[Deathpenalty] death penalty news----worldwide
rhalperi at mail.smu.edu
Wed Mar 29 21:13:09 EST 2006
Christian convert arrives in Italy
Italy granted asylum Wednesday to an Afghan who faced the death penalty
for converting from Islam to Christianity, and Premier Silvio Berlusconi
said the man was in the care of the Interior Ministry after arriving in
Italy earlier in the day.
Abdul Rahman "is already in Italy. I think he arrived overnight,"
Berlusconi said, declining to release more details.
Rahman's jailing in Afghanistan inspired an appeal by Pope Benedict XVI to
Afghanistan President Hamid Karzai and efforts by the United Nations to
find a country to take him.
Foreign Minister Gianfranco Fini had been outspoken about the case from
the start, saying Italy had a duty to make clear its "indignation."
Conversion is a crime under Afghanistan's Islamic law. Rahman, 41, was
arrested last month after police discovered him with a Bible. He was
brought to trial last week for converting 16 years ago while working as a
medical aid worker for an international Christian group helping Afghan
refugees in Pakistan.
Afghanistan's parliament had demanded earlier Wednesday that the
government prevent Rahman from being able to flee the country.
Germany, where Rahman once lived, praised the Italian offer.
"This is a humanitarian signal and we welcome it," German government
spokesman Thomas Steg said.
Anti-cipating that Italy's Cabinet would approve Rahman's asylum, Interior
Minister Giuseppe Pisanu said Tuesday that such a move would bring "all
the forms of protection and assistance" related to recognizing refugee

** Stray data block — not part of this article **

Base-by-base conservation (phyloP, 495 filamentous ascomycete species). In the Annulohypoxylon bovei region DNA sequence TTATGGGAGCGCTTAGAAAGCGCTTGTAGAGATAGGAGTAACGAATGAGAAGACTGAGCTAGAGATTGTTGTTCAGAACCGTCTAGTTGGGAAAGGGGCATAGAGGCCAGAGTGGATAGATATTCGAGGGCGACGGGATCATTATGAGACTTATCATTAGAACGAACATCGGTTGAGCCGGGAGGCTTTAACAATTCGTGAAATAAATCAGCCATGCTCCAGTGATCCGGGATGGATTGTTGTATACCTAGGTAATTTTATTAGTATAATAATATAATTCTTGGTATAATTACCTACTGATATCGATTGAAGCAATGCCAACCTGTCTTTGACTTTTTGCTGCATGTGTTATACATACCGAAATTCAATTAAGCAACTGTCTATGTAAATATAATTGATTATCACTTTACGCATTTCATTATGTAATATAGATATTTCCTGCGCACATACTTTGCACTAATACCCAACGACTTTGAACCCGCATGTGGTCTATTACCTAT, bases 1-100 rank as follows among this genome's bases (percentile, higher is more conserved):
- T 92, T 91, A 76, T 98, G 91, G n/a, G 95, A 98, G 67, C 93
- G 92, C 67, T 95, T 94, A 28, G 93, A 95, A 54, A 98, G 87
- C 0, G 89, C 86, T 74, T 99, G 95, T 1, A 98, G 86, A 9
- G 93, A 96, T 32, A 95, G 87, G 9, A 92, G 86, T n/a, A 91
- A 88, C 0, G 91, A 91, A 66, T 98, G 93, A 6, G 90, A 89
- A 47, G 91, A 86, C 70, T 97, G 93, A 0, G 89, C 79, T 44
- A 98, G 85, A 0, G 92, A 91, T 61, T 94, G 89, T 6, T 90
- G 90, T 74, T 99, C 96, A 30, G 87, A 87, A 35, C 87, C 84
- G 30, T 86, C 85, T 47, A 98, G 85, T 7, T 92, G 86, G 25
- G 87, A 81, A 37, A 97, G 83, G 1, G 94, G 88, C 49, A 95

Italy has close ties with Afghanistan, whose former king, Mohammed Zaher
Shah, was allowed to live with his family in exile in Rome for 30 years.
The former royals returned to Kabul after the fall of the Taliban regime a
few years ago.
Italian troops were sent into Afghanistan after the U.S.-led invasion of
the country in 2001 to help with reconstruction. Italy has about 1,775
troops in Afghanistan.
Muslim clerics in Afghanistan condemned Rahman's release, saying it was a
"betrayal of Islam," and threatened to incite violent protests.
Some 500 Muslim leaders, students and others gathered Wednesday in a
mosque in southern Qalat town and criticized the government for releasing
Rahman, said Abdulrahman Jan, the top cleric in Zabul province.
He said the government should either force Rahman to convert back to Islam
or kill him.
"This is a terrible thing and a major shame for Afghanistan," he said.
(source: Associated Press)
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